If EDH games are a balancing schoolbus, EDH Planechase is like releasing a herd of 50 cats onto the schoolbus, and filling the bus with PCP.
Planechase gives you the opportunity to play a game of Magic through a shifting world of effects, most of which either drastically accelerate the game, or drastically prevent the game from going anywhere. Generally speaking, this is good when it is your turn, and absolutely the worst experience of all time when it is not. Some of the planes are fairly symmetrical (the Doubling Season one and the Furnace of Rath one, for example), some are really not (the “Play all your lands” one), and some seem symmetrical but clearly benefit the active player (the “all creatures have +1/+1 and haste” one, the “creatures cost 2 less” one). All of them have “chaos” abilities that range from kinda bad (free Goat!) to insanely good (free turn!). Theoretically you choose some number of planes that compliment your deck (your “planar deck,” as it is), and each player in the game does the same. We’ve never played this way; our strategy was always to shuffle up all 45 (or 86, I suppose) planes and see what happens, in order to screw everyone over equally.
What we found when we played a bunch of games of Planechase EDH was that invariably there was a moment early in the game where one player hit a plane that was substantially more helpful for them than it was for any other player, or rolled a chaos ability that gave them some huge benefit. The game would then degenerate into everyone trying desperately to deal with that player, and/or trying to get us the fuck off the stupid plane we were on. This would invariably lead us to another plane that gave a different player a huge lead, forcing everyone else to now deal with them instead (or as well). Eventually, one of the players who had gotten the boost would inevitably win, and everyone would swear that the format sucked and they never wanted to play it again.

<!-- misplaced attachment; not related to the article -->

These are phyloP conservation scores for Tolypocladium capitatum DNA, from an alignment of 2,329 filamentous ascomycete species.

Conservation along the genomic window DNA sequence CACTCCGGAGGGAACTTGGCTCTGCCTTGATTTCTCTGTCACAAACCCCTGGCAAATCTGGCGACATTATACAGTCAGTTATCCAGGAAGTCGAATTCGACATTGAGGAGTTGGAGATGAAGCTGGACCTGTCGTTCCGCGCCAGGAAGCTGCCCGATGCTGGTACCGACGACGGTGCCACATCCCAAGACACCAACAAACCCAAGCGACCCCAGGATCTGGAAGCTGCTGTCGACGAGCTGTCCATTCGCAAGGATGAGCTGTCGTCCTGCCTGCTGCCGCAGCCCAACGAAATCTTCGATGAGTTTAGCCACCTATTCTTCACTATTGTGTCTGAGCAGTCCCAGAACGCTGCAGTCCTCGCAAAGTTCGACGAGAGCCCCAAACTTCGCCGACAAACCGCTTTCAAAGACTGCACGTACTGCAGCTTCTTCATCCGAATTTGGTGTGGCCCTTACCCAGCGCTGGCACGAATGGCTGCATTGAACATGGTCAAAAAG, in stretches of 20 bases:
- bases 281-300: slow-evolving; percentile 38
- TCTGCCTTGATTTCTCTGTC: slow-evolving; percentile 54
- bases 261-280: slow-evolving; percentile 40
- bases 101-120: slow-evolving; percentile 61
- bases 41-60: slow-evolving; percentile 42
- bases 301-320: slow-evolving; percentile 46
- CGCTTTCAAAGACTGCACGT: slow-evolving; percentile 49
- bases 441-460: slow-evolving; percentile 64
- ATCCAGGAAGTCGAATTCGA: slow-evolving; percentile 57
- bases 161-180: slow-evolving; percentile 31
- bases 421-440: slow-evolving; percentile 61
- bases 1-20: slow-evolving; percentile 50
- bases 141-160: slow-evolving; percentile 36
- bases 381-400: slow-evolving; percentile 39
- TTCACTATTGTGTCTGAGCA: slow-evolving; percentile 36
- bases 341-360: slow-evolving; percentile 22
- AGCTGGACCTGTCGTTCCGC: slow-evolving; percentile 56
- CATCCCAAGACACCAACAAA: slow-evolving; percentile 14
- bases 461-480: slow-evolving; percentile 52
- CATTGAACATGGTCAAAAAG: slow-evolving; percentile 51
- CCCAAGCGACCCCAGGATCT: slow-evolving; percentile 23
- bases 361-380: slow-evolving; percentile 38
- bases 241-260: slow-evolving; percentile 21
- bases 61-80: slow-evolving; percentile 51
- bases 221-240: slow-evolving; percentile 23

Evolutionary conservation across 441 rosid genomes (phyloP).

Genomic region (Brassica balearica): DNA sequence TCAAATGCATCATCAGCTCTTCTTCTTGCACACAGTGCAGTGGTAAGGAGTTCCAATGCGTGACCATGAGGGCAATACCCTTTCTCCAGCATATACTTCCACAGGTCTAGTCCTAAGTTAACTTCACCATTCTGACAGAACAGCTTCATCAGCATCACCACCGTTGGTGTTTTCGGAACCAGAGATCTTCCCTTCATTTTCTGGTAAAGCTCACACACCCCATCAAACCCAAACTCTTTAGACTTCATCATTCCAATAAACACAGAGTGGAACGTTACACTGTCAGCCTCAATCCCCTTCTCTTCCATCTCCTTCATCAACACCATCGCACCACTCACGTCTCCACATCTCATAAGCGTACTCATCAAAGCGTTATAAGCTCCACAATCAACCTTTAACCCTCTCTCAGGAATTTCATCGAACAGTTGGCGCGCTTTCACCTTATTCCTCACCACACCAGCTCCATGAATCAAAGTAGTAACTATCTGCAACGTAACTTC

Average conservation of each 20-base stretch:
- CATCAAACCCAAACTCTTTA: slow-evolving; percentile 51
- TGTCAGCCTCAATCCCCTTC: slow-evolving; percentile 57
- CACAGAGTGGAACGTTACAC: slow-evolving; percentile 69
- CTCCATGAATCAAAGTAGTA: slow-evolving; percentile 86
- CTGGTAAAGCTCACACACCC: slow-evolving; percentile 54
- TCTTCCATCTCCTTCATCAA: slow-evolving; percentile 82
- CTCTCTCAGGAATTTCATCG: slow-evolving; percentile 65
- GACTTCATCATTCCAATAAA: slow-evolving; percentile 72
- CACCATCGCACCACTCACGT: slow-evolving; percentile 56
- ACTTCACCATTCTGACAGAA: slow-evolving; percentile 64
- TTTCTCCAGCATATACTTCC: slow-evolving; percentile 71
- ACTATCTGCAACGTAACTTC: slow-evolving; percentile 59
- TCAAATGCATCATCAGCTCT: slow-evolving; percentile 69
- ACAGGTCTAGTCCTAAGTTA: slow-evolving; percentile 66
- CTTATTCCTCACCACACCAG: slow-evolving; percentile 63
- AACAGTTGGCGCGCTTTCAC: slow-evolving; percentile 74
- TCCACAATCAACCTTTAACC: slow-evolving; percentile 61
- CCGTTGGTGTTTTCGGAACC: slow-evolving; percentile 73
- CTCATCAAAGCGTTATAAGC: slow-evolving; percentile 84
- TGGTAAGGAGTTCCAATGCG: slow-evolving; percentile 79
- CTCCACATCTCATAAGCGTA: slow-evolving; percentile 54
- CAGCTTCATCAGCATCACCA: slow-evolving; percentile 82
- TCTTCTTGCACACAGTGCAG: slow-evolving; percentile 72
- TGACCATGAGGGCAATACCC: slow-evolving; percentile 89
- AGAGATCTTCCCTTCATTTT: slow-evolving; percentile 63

When the rules committee banned Emrakul, the reasoning behind the ban was partially that as soon as he (she? it?) hit the table, the entire game became completely focused on trying to deal with it. This describes every game of Planechase I have ever played.
The new Planechase product is clearly marketed directly to the EDH crowd. That’s awesome. I love getting shiny new things with which to play. Between this, and the creation of the “Join Forces” mechanic as the flagship “EDH mechanic” from last year’s release, it’s not that big of a jump to infer that someone at Wizards thinks that EDH players love big random “group hug” effects, which is to say that someone at Wizards thinks that EDH players like bad games. Other than the Join Forces Dragon, I’ve never seen one of the Join Forces cards do anything good in a game ever.
If I ever start updating my blog regularly again, I will write more about this.
I had hoped that the Planechase release event would be different, with the idea that the relative underpoweredness of the precons would create a game that was less prone to big swings. Wrong. The fact that the decks were all lower powered just meant that when one player hit the devour 5 plane and summoned a 17/17 on turn 5, no one had answers. Other than the bad decks, the game was exactly the same as every other one.